Issue of April 14, 2019
Mt. Province

Panagbenga Flower Festival
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An Ibaloy, an Ilocano, and an Ifontok

The Ibaloy is Pam Cariño, great granddaughter of Mateo Cariño and Ortega Bayosa, granddaughter of the late businessman and lawyer Enrique Cariño Sr. (Enrique Jr. is her dad) who was also at one time the provincial attorney of Benguet.

Pam’s mother, my auntie Pacita, was a well-known social figure during her time, and I have memories of her driving all the way from their Dimasalang residence to visit me in Diliman, tucking in a P20 bill in my breastpocket before leaving.

In her 30s, Pam is a tireless civic worker with a bleeding heart for the poor and oppressed, particularly her own kin and blood suffering from the apathy and neglect of today’s political leaders.

A dreamer who wants to make a difference, her causes range from providing free education for streetchildren, and cheaper if not free medicine for the elderly and others with health concerns.

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The Ilocano, Jonathan Asprec Vergara, an unassuming young man who inherited his father’s humble traits and hardworking style of leadership, will surely be a big asset to the city government if elected councilor.

A civil engineer by profession, the city’s infrastructure problems is mostly in his thoughts, and deplores that road improvements are being used as parking areas, depriving other motorists from making use of the road.

He has also come up with plans on how to ease if not solve the traffic mess, putting up parking buildings in strategic areas, and dreams of making Baguio a better place to live in, in line with his dad’s legacy.

Jonathan’s flaw, if it can be called that, is that he is not a politician, but he fits exactly the kind of public servant that Baguio badly needs at this time.

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The Ifontok is a dear and old friend, a lawyer who travels from north to south of the country, bravely defending migrant Cordillerans from the might and oppression of the rich and powerful.

A magna cum laude Law graduate, it is about time for Marvin Yang-ed to try his hand in politics, and his fighting style, once he gets to the city council, will be good for Baguio.

Watch out for Marvin, all ye politicians trying to pull the wool over the eyes of an unsuspecting public.

Carnivals, fairs, “pinagbibingay,” and all other money making schemes will not get past Marvin.

Go get them, pards.

* * * * * * * * * *

The interesting vice mayoralty race:

Two moneyed candidates, a veteran politician, and two more – one, the hope and future of the ever proud Ibaloy nation, the other the last hope of all Baguio lovers and concerned citizens.

Whatever, the winner will be determined by voters under age 30, the INC notwithstanding.

Councilors Michael Lawana and Faustino Olowan, whose candidacies appear to be bankrolled by their own respective pockets (Lawana’s pocket is said to be deeper) have pollsters saying that the fight for the no. 2 highest position in City Hall come down to them, which Elmer Datuin scoffs at, claiming that his record of public service will overcome logistics (Elmer, actually, is himself loaded) and the well-oiled money machine of the two.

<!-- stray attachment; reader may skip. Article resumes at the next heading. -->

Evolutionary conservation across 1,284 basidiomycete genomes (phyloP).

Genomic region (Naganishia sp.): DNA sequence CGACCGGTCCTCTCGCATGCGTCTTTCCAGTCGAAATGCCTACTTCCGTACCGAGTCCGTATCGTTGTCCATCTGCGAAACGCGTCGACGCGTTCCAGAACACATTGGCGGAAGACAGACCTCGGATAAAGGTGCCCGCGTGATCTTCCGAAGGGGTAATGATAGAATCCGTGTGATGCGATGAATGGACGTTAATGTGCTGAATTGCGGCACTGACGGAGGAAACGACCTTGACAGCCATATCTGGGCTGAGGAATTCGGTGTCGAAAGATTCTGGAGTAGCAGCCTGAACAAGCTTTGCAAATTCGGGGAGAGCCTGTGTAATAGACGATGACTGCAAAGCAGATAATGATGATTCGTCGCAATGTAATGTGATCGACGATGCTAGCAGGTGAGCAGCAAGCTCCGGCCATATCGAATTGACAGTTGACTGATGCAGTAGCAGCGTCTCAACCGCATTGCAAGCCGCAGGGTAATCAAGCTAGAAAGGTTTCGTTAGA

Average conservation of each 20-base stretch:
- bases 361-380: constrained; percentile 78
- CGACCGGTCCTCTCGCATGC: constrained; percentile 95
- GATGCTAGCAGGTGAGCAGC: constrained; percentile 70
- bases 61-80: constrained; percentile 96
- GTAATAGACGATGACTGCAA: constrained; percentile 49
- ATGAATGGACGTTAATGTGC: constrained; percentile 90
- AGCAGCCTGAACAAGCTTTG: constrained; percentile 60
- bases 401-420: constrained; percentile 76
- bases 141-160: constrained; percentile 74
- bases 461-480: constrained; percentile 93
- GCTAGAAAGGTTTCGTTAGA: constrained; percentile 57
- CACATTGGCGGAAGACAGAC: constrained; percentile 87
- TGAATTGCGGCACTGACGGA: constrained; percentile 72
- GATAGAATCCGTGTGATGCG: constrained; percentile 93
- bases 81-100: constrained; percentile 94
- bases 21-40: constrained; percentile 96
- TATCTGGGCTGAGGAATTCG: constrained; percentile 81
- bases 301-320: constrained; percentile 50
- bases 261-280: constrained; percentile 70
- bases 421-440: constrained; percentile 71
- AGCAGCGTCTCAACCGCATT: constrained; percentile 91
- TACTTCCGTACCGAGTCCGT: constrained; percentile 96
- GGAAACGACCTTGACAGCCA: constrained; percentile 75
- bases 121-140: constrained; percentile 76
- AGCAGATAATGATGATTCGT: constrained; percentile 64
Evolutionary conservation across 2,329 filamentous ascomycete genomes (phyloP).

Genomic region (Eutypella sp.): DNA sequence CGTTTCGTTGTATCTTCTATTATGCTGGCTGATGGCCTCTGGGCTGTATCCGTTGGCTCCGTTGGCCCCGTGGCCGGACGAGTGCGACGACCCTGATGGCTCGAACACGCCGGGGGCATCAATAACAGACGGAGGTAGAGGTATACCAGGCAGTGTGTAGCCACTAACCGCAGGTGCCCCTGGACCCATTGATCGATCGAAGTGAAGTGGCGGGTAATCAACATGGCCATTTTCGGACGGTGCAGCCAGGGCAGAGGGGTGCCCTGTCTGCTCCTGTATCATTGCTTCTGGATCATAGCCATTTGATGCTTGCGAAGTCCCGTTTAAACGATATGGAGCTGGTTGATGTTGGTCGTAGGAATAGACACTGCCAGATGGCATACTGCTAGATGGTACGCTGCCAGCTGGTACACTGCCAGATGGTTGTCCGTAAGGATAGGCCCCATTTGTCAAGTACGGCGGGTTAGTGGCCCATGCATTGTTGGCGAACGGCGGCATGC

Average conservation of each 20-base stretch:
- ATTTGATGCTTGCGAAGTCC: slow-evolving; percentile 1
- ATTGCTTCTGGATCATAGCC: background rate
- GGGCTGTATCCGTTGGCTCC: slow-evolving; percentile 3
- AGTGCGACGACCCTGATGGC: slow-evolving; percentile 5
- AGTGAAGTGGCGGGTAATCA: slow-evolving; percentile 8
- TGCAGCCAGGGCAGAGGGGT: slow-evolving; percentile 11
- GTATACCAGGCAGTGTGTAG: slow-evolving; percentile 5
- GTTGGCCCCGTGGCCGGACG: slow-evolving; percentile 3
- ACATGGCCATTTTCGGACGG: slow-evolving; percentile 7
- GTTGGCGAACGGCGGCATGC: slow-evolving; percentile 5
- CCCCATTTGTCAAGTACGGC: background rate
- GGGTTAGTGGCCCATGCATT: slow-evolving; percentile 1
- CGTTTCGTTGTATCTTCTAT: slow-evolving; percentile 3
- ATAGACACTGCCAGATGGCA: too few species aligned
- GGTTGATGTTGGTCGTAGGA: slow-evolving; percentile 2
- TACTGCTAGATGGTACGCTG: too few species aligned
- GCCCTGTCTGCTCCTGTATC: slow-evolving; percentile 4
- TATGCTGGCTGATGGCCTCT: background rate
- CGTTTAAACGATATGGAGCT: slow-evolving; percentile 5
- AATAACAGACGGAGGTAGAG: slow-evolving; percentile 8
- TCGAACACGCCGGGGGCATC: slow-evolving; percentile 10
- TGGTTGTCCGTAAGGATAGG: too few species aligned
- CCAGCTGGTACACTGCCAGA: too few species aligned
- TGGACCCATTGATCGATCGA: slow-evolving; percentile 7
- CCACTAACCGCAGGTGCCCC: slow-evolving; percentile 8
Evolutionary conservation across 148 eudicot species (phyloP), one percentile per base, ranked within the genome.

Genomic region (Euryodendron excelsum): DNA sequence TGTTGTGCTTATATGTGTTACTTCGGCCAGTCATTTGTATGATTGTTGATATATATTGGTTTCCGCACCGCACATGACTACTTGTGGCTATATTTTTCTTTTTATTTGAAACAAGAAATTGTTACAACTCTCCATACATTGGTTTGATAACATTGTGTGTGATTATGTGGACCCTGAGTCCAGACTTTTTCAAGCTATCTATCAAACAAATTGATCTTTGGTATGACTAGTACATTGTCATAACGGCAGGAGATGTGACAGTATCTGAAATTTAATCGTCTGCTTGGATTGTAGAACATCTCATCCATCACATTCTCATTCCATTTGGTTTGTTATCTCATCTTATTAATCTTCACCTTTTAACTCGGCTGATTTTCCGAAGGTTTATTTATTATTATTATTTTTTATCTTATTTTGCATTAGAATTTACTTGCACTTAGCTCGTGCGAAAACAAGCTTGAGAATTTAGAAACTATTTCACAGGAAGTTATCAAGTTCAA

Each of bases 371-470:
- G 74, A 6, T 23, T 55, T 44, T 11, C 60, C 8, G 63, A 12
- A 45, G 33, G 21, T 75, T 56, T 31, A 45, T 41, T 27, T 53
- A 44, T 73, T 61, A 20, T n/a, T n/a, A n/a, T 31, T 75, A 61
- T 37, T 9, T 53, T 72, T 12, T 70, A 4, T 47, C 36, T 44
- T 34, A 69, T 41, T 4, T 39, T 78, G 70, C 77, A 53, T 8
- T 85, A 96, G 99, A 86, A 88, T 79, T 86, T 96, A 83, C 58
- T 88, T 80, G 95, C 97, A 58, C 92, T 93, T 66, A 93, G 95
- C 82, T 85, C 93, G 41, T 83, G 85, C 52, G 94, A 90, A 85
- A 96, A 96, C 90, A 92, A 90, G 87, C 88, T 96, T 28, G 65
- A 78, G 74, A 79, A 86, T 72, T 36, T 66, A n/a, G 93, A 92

But if you listen closely to the silent majority, the only choices are the two poor candidates, Peter Fianza and Rene Cortes. Indeed lacking in logistics, their big hearts fighting for causes that transcends politics, will win the day for them.

True, in today’s world, the bad outnumber the good, proof of which are our present crop of politicians, but if neither Peter or Rene will get elected, we get the government that we deserve.

Even during my Diliman days, my interest in art was confined to attending sessions at the school of Fine Arts when a coed would pose in the nude during painting classes, but I take pride in getting a grade of 1.5 in Humanities under the much loved but much feared professor Virgie Moreno, but that was as far as my knowledge of the arts went.

Truth to tell, the only Art(s) I know are buried six feet beneath the ground, or running for an elective positon, if not running a restaurant.

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I take note of the fact that today’s younger set of Chinese are not keen in taking over their forebears business, preferring to pursue their own professional careers here and abroad.

Curiously, I do not know of any Chinese named Charlie “Atong” Picasso, or Chongloy Rembrandt.

But combining talent and imagination coupled with hero worship, the works of Jed Steven Cunanan make for a successful mix of a different kind of art that appeal to both young and old.

Who can forget Clark Kent and Tim Tyler, Superman and Captain Marvel respectively, or Wonder Woman in her see-through seater silver plane, or Adam West as Batman, who wore his underwear over his pants, garbed in an outfit of cloth, not hard rubber or metal.

But those were the days. Congratulations and thank you, Jed Steven C – the first I saw of you were half a foot shorter than I, and now you tower over me – for bringing back the memories, that once upon a time heroes ruled the planet, fighting evil and villains.

Now is our turn to avenge a long suffering Filipino people.

Calling Captain America, the Hulk, Batman, Superman, and whole bunch of Avengers! Let’s give Rodrigo and SN a good fight, and China too!


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